Take a look at Rejection Sensitive Dysphoria (RSD). It’s common with ADHD and can explain how he’s gotten into this cycle. There is a particular medication that can help with RSD, as well as therapy/counseling.
Of course, if he isn’t open to accepting his behavior and wanting to change, nothing you do or say will make a difference.
ADDitude Community Moderator, Author & Mentor on Parenting ADHD, Mom to teen w/ ADHD, LDs, and autism
August 10, 2017 at 8:41 pm #56915
Disagree about narcissistic personality disorder.
I find that Dx useless bc many people don’t meet the criteria and are narcissistic and abusive. Many narcissistic people are not abusive and many abusive people aren’t narcissistic even if controlling and selfish.
Please understand there is a subset of ADHD sufferers who are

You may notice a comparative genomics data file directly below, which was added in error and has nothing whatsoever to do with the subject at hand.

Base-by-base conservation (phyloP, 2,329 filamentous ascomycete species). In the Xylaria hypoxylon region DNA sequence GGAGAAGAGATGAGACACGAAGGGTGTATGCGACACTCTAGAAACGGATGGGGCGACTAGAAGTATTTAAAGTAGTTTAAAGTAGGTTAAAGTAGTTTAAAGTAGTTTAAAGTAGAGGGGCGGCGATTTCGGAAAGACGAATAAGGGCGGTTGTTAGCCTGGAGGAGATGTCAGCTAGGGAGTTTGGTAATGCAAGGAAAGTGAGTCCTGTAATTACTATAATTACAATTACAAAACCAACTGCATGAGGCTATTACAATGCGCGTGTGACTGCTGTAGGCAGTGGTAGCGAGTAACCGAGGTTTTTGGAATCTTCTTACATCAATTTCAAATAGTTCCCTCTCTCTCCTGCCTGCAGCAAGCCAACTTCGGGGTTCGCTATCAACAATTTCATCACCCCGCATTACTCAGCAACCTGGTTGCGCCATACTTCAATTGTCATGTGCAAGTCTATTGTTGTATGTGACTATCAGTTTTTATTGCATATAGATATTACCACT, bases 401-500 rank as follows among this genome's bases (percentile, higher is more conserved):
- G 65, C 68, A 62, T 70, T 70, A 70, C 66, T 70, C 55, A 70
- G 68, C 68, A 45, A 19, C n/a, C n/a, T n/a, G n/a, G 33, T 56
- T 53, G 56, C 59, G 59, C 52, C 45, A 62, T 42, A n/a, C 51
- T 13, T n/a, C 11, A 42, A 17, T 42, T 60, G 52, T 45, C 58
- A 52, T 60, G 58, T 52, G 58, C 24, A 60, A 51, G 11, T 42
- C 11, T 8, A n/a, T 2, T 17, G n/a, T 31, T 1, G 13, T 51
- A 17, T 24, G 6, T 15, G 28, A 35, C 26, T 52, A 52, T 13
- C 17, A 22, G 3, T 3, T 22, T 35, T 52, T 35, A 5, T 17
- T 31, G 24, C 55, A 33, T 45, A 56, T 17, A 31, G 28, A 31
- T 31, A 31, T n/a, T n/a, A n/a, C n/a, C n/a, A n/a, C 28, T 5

1) impulsive and compulsive. They cannot wndcdint want to control impulses. They think impulses must be scratched
2) aren’t autistic but are extremely low in empathy And can’t read people
3) have fragile egos and are easily offended. Likely they had an ADHD parent model with these symptoms.
4) poor at taking responsibility. Will employ radical and obnoxious defense mechanisms
That said, most of this lot DO love their wives.
I suggest making an agreement you both agree on. That way your partner can’t say he didn’t break it. Start with LOVE. even if he doesn’t deserve it. It will help a lot. Tell him how hurt you feel. Tell him you want to work together to make it better. Do this even if it’s mostly on him. Start as equals. Don’t issue ultimatums. Instead if he hurts you badly do what you need to do even if it’s leaving. Do not do anything that will lead you to resent him. Don’t fix things got him. Let repercussions happen and be tactful explaining why they did. If you maintain composure he will be more likely to face himself. Find a friend to confide in.